While I have nothing against a little satire, the style and technique of such documentaries limit how deeply they can engage an issue.  These limitations apply to Ben Stein’s Expelled:  No Intelligence Allowed (2008), though Stein’s perspective is antithetical to Maher’s:  it’s secular orthodoxy he’s skewering.

The point of departure for the documentary is the dismissal of several faculty members from various universities across the country (George Mason, SUNY Stony Brook, Baylor, and Iowa State, as well as the Smithsonian Institute).  These professors were allegedly too sympathetic to “intelligent design”.  The film doesn’t do much to help us judge the merits of intelligent design theories, but Stein’s point is not so much about the validity of the theory itself as it is about academic freedom.

Read the rest of this entry »


On screen exorcists

October 30, 2010

This Halloween I thought I’d watch a few exorcist movies.  Their popularity in our increasingly secular culture strikes me as an intriguing anomaly.  When I taught freshmen at Marquette High School, the exorcism stories from the Gospels inevitably provoked a barrage of questions.

Exorcist movies intrigue in a way other stories don’t because—in addition to the thrill of being frightened—they provide a backdoor into questions of the supernatural.  I watched The Exorcist and The Exorcism of Emily Rose last week, both based loosely on actual events, and I was struck by the certitude of the unbelievers in both films:  the roomful of psychologists in lab coats who tell The Exorcist’s Chris McNeil (Ellen Burstyn), whose daughter is possessed, that exorcisms sometimes work, just not for the reasons “the Catholics” think they do; and the prosecutor in Emily Rose, Ethan Thomas (Campbell Scott), who pronounces the word “miraculous” with scorn.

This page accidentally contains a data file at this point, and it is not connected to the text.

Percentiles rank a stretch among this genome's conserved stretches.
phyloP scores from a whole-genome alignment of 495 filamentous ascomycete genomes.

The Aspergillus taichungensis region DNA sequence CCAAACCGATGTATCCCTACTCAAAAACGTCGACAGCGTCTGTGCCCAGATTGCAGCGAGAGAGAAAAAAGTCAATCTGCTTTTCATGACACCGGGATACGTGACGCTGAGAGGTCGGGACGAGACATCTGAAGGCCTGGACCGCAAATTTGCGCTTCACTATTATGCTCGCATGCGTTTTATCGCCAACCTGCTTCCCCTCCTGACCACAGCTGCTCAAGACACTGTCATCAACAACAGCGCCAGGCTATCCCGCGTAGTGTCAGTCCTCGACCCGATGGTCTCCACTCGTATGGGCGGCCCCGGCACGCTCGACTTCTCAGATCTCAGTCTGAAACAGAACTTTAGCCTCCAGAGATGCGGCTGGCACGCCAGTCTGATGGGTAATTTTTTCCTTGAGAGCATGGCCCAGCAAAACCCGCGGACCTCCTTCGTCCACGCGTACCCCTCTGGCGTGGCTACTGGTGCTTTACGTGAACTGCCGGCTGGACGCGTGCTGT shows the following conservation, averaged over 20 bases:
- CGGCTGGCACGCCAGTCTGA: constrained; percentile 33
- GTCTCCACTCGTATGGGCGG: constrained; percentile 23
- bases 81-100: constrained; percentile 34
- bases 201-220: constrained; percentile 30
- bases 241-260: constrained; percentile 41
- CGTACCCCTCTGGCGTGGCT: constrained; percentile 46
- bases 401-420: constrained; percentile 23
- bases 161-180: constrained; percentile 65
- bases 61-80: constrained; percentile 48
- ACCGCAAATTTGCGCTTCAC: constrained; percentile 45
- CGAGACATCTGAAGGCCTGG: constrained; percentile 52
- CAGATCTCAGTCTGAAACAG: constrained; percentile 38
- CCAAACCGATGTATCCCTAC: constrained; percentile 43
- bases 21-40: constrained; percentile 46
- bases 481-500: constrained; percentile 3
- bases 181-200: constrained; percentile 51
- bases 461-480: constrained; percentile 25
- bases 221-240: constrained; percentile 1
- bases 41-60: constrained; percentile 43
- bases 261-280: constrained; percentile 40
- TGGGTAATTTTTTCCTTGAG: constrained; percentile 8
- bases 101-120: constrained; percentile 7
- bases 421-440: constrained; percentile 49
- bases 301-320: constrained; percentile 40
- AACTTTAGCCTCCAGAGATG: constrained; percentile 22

The confident rejection of the supernatural these skeptics show represents the conventional wisdom of our culture, just as the acceptance of a world filled with spirits represented—and in most parts of the world still represents—the accepted belief in other cultures.  In an interview, Jennifer Carpenter, who plays the possessed girl Emily Rose, said that the movie aimed to send viewers away with “fistfuls of questions.”

Read the rest of this entry »


Gordon Gekko returns

October 5, 2010

Oliver Stone’s new Wall Street sequel contains moments of gimmicky directorial over-reach, self-congratulation, wild implausibility, and hackneyed sermonizing.

It’s also a brilliant film.

Stone’s style is often a bit too much for me, but his Wall Street films are American classics.  His ambition in both films is tragedy on a Shakespearean scale, and Wall Street: Money Never Sleeps is worth the risk.  It is a visually beautiful film, from the glittering shots of Manhattan to the Goya masterpiece that hangs over its villain’s fireplace—Saturn Devouring His Son—and its soundtrack is great.